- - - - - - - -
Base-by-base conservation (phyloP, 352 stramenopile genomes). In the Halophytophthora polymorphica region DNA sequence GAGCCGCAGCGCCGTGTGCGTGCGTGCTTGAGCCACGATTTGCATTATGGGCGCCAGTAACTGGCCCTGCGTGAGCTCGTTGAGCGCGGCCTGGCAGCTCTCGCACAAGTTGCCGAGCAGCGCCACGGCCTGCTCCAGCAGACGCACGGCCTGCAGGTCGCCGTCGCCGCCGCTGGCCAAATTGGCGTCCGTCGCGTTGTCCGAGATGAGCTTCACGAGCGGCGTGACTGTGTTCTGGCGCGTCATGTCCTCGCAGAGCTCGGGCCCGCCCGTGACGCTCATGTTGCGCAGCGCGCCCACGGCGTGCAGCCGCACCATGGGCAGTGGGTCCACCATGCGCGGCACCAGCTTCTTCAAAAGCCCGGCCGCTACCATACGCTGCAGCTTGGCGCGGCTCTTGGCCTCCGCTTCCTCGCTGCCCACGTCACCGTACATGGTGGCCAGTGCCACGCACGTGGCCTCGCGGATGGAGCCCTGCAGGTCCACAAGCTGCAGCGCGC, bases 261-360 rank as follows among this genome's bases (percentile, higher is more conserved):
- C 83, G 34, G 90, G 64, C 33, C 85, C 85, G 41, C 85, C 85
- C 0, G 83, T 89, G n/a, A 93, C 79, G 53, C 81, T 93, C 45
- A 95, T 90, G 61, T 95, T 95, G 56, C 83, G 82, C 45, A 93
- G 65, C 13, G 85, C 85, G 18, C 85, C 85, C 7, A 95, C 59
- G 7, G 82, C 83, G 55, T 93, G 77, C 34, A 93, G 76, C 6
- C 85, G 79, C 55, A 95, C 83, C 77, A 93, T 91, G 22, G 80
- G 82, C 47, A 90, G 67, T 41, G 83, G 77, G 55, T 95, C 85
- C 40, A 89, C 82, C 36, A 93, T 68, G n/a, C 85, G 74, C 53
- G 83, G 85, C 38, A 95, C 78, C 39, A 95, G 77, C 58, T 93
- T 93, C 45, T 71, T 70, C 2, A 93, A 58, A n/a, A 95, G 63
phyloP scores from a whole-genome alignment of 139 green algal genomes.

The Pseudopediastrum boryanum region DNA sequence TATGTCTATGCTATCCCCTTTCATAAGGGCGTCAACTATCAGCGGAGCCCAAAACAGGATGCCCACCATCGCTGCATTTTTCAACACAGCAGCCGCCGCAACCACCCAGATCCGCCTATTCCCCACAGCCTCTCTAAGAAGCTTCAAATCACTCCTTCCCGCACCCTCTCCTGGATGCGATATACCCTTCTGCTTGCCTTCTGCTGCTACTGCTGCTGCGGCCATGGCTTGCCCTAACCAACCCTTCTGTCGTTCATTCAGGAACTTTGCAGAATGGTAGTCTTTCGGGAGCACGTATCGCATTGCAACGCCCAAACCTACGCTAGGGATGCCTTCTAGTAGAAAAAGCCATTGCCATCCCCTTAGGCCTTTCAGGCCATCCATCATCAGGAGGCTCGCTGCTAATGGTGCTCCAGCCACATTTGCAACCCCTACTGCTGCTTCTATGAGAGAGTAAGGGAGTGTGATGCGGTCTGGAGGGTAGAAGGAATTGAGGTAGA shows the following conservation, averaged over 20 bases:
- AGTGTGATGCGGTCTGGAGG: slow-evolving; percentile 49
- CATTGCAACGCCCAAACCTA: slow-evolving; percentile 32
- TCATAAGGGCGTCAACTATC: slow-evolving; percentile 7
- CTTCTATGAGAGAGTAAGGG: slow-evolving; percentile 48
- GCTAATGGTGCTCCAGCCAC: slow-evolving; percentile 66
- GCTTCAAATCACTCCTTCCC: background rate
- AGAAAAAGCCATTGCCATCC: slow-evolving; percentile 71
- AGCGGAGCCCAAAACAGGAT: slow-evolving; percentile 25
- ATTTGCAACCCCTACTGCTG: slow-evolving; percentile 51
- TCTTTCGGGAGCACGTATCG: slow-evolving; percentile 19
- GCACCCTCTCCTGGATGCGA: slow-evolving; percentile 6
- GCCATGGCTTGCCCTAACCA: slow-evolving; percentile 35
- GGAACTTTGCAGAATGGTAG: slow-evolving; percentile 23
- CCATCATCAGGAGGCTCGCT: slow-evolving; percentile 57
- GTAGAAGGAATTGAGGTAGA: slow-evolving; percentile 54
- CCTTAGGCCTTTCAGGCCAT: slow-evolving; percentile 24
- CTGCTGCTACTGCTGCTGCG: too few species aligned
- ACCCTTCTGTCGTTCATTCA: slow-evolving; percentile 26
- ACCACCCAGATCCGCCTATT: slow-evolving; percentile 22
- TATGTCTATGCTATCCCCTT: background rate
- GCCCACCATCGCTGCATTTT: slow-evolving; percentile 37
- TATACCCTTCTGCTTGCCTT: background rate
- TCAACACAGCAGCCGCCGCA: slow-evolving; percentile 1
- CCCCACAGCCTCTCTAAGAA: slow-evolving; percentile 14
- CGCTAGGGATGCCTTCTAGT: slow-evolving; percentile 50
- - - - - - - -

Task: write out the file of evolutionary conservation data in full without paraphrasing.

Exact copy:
Base-by-base conservation (phyloP, 352 stramenopile genomes). In the Halophytophthora polymorphica region DNA sequence GAGCCGCAGCGCCGTGTGCGTGCGTGCTTGAGCCACGATTTGCATTATGGGCGCCAGTAACTGGCCCTGCGTGAGCTCGTTGAGCGCGGCCTGGCAGCTCTCGCACAAGTTGCCGAGCAGCGCCACGGCCTGCTCCAGCAGACGCACGGCCTGCAGGTCGCCGTCGCCGCCGCTGGCCAAATTGGCGTCCGTCGCGTTGTCCGAGATGAGCTTCACGAGCGGCGTGACTGTGTTCTGGCGCGTCATGTCCTCGCAGAGCTCGGGCCCGCCCGTGACGCTCATGTTGCGCAGCGCGCCCACGGCGTGCAGCCGCACCATGGGCAGTGGGTCCACCATGCGCGGCACCAGCTTCTTCAAAAGCCCGGCCGCTACCATACGCTGCAGCTTGGCGCGGCTCTTGGCCTCCGCTTCCTCGCTGCCCACGTCACCGTACATGGTGGCCAGTGCCACGCACGTGGCCTCGCGGATGGAGCCCTGCAGGTCCACAAGCTGCAGCGCGC, bases 261-360 rank as follows among this genome's bases (percentile, higher is more conserved):
- C 83, G 34, G 90, G 64, C 33, C 85, C 85, G 41, C 85, C 85
- C 0, G 83, T 89, G n/a, A 93, C 79, G 53, C 81, T 93, C 45
- A 95, T 90, G 61, T 95, T 95, G 56, C 83, G 82, C 45, A 93
- G 65, C 13, G 85, C 85, G 18, C 85, C 85, C 7, A 95, C 59
- G 7, G 82, C 83, G 55, T 93, G 77, C 34, A 93, G 76, C 6
- C 85, G 79, C 55, A 95, C 83, C 77, A 93, T 91, G 22, G 80
- G 82, C 47, A 90, G 67, T 41, G 83, G 77, G 55, T 95, C 85
- C 40, A 89, C 82, C 36, A 93, T 68, G n/a, C 85, G 74, C 53
- G 83, G 85, C 38, A 95, C 78, C 39, A 95, G 77, C 58, T 93
- T 93, C 45, T 71, T 70, C 2, A 93, A 58, A n/a, A 95, G 63
phyloP scores from a whole-genome alignment of 139 green algal genomes.

The Pseudopediastrum boryanum region DNA sequence TATGTCTATGCTATCCCCTTTCATAAGGGCGTCAACTATCAGCGGAGCCCAAAACAGGATGCCCACCATCGCTGCATTTTTCAACACAGCAGCCGCCGCAACCACCCAGATCCGCCTATTCCCCACAGCCTCTCTAAGAAGCTTCAAATCACTCCTTCCCGCACCCTCTCCTGGATGCGATATACCCTTCTGCTTGCCTTCTGCTGCTACTGCTGCTGCGGCCATGGCTTGCCCTAACCAACCCTTCTGTCGTTCATTCAGGAACTTTGCAGAATGGTAGTCTTTCGGGAGCACGTATCGCATTGCAACGCCCAAACCTACGCTAGGGATGCCTTCTAGTAGAAAAAGCCATTGCCATCCCCTTAGGCCTTTCAGGCCATCCATCATCAGGAGGCTCGCTGCTAATGGTGCTCCAGCCACATTTGCAACCCCTACTGCTGCTTCTATGAGAGAGTAAGGGAGTGTGATGCGGTCTGGAGGGTAGAAGGAATTGAGGTAGA shows the following conservation, averaged over 20 bases:
- AGTGTGATGCGGTCTGGAGG: slow-evolving; percentile 49
- CATTGCAACGCCCAAACCTA: slow-evolving; percentile 32
- TCATAAGGGCGTCAACTATC: slow-evolving; percentile 7
- CTTCTATGAGAGAGTAAGGG: slow-evolving; percentile 48
- GCTAATGGTGCTCCAGCCAC: slow-evolving; percentile 66
- GCTTCAAATCACTCCTTCCC: background rate
- AGAAAAAGCCATTGCCATCC: slow-evolving; percentile 71
- AGCGGAGCCCAAAACAGGAT: slow-evolving; percentile 25
- ATTTGCAACCCCTACTGCTG: slow-evolving; percentile 51
- TCTTTCGGGAGCACGTATCG: slow-evolving; percentile 19
- GCACCCTCTCCTGGATGCGA: slow-evolving; percentile 6
- GCCATGGCTTGCCCTAACCA: slow-evolving; percentile 35
- GGAACTTTGCAGAATGGTAG: slow-evolving; percentile 23
- CCATCATCAGGAGGCTCGCT: slow-evolving; percentile 57
- GTAGAAGGAATTGAGGTAGA: slow-evolving; percentile 54
- CCTTAGGCCTTTCAGGCCAT: slow-evolving; percentile 24
- CTGCTGCTACTGCTGCTGCG: too few species aligned
- ACCCTTCTGTCGTTCATTCA: slow-evolving; percentile 26
- ACCACCCAGATCCGCCTATT: slow-evolving; percentile 22
- TATGTCTATGCTATCCCCTT: background rate
- GCCCACCATCGCTGCATTTT: slow-evolving; percentile 37
- TATACCCTTCTGCTTGCCTT: background rate
- TCAACACAGCAGCCGCCGCA: slow-evolving; percentile 1
- CCCCACAGCCTCTCTAAGAA: slow-evolving; percentile 14
- CGCTAGGGATGCCTTCTAGT: slow-evolving; percentile 50